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Clothes are an everyday necessity and for many a central part of self-expression and creativity. Fashion, however, is a dirty business. The current fast-paced production of clothes is incredibly resource intensive, wasteful, exploitative and pollution-heavy.

According to the United Nations “the fashion industry, including the production of all clothes which people wear, contributes to around 10% of global greenhouse gas emissions due to its long supply chains and energy intensive production. The industry consumes more energy than the aviation and shipping industry combined.”

Besides the emissions associated with today’s fashion industry, every item of clothing comes with a cost  – both environmental and social.

According to the documentary film River Blue, one fashion brand will use over 28 trillion gallons of water every year. In addition to the actual use of precious drinking water, clothing manufacturers are dumping toxic chemicals into nearby rivers which are killing off animal life, contaminating water and sky-rocketing occurrences of death and disease in affected people.

People are also affected in the way of workers exploitation. Garment workers are forced with unsafe working conditions and being paid far below a living wage.

But there is hope. The Fashion Transparency Index reports that there’s been a “280% rise in tier-one supplier transparency from fashion brands since 2016.”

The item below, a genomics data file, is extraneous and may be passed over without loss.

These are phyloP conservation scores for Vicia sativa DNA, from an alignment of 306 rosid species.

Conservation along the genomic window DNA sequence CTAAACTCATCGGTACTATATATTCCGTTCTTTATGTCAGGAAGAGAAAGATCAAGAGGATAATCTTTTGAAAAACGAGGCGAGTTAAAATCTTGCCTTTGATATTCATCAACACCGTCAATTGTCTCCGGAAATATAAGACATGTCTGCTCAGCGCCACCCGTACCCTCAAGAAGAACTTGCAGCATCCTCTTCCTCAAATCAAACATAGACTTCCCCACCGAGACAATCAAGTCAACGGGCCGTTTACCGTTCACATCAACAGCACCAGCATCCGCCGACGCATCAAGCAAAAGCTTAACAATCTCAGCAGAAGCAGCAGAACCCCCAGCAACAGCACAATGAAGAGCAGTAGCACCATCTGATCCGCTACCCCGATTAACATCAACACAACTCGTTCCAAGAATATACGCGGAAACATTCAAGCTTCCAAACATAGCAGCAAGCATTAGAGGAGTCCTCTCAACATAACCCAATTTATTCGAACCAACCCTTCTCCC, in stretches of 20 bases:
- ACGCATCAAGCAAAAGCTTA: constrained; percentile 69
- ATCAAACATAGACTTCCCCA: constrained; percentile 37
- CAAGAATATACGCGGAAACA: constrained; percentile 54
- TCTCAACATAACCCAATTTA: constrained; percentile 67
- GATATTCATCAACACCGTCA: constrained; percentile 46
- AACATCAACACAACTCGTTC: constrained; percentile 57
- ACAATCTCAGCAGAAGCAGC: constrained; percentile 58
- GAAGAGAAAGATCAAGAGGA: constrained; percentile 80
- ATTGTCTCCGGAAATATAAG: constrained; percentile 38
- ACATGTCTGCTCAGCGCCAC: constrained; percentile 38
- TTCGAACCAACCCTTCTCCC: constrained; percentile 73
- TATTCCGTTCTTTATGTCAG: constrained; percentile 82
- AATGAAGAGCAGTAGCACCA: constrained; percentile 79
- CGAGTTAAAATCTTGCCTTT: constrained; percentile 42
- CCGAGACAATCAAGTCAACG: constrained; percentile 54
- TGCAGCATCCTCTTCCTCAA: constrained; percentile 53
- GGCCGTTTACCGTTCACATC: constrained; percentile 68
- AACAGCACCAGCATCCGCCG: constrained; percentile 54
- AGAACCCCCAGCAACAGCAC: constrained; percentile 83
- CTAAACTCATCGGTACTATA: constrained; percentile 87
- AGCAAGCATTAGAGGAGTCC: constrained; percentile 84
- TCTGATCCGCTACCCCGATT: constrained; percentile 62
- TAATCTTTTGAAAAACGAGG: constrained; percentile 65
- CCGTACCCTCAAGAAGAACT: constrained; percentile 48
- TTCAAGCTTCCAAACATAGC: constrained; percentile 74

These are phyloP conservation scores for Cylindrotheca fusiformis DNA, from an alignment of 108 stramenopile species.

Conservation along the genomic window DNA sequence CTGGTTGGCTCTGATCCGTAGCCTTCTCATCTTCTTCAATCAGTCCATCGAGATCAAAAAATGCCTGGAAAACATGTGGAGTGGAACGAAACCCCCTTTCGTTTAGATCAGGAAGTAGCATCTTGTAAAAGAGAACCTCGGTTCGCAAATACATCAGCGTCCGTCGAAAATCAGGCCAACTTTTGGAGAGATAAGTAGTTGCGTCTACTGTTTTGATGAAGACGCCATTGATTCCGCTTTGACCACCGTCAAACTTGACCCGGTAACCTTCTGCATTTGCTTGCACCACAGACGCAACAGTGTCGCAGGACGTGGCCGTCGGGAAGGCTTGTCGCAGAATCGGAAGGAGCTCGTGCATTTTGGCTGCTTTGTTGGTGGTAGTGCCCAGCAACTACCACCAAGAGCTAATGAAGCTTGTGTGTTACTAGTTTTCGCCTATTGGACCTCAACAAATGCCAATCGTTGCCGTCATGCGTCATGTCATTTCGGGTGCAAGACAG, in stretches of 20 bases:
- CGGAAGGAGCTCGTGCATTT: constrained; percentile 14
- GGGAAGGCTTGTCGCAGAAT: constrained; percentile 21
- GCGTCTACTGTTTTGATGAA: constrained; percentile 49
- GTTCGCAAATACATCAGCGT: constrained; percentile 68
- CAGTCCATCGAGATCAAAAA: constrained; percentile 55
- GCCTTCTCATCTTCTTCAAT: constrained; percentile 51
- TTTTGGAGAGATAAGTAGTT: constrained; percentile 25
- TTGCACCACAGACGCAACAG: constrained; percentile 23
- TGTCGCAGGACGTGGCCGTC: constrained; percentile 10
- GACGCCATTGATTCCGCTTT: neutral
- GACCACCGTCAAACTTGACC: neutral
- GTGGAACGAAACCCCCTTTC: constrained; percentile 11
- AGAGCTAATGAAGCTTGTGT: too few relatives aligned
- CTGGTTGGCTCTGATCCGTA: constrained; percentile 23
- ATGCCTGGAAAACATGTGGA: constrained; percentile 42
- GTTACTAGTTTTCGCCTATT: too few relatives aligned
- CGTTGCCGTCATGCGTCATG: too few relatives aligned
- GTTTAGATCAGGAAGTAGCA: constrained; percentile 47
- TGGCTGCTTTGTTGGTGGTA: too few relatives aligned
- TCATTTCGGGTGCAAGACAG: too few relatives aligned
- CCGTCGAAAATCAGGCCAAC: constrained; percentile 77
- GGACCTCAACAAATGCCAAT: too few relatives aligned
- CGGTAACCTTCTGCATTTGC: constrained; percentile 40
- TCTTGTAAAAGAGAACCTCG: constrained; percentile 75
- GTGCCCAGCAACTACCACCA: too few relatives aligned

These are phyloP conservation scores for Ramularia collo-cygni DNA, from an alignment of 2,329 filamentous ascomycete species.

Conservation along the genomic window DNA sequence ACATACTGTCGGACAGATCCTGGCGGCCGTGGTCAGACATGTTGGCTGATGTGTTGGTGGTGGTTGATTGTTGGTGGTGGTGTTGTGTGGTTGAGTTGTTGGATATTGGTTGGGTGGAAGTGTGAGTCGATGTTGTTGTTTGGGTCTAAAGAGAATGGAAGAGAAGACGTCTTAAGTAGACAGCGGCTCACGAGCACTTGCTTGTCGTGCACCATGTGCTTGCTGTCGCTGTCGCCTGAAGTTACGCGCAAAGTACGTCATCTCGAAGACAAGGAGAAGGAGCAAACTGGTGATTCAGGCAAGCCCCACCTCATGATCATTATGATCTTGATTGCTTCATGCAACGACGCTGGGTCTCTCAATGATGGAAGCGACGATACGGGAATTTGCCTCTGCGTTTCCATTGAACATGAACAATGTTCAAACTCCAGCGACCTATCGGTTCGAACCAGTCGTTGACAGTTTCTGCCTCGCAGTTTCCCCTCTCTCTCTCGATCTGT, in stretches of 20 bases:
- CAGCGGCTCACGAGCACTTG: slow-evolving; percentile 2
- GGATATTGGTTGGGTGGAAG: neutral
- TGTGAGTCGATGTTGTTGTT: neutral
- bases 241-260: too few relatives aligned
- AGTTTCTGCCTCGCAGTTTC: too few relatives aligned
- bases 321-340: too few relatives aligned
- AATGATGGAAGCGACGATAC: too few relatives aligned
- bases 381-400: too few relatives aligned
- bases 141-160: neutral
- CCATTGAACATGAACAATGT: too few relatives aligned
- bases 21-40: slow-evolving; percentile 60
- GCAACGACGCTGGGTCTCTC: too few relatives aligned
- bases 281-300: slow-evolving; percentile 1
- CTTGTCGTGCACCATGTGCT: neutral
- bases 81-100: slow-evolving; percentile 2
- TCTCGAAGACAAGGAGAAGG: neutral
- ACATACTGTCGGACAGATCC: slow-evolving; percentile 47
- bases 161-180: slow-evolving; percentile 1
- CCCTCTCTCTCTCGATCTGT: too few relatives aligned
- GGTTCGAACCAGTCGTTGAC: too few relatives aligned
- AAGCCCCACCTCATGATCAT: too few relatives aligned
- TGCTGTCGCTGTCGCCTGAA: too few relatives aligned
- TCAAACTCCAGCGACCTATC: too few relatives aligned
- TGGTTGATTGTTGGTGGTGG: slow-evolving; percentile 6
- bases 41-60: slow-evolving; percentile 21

We are seeing greater pressure and demand to transform the fashion industry to be ethical and sustainable whilst incredibly innovative and exciting transformations are already afoot.

Here are just five examples of trailblazers in the sustainable fashion space.

The Ellen MacArthur Foundation – Promoting a shift to circular economy

In 2010, Dame Ellen McArtur launched the foundation to promote a paradigm shift towards a circular economy, particularly in the fashion industry. The circular economy looks at moving away from the current linear model of our economy which is to take-make-dispose. Circular economy transcends our current extractive industrial model by “gradually decoupling economic activity from the consumption of finite resources, and designing waste out of the system.”

Circular economy is underpinned by a transition to renewable energy sources and building rather than depleting natural and social capital. It is based on three principles:

  • Design out waste and pollution
  • Keep products and materials in use
  • Regenerate natural systems

Fashion Revolution – Ending exploitation and ecological damage caused by fashion
Fashion Revolution is a group of “designers, academics, writers, business leaders, policymakers, brands, retailers, marketers, producers, makers, workers and fashion lovers” who aim to “unite people and organisations to work together towards radically changing the way our clothes are sourced, produced and consumed, so that our clothing is made in a safe, clean and fair way.”

Fashion revolution hosts a number of online and offline events all over the world, including the annual Fashion Revolution Week which put pressure on brands to reveal #whomademyclothes.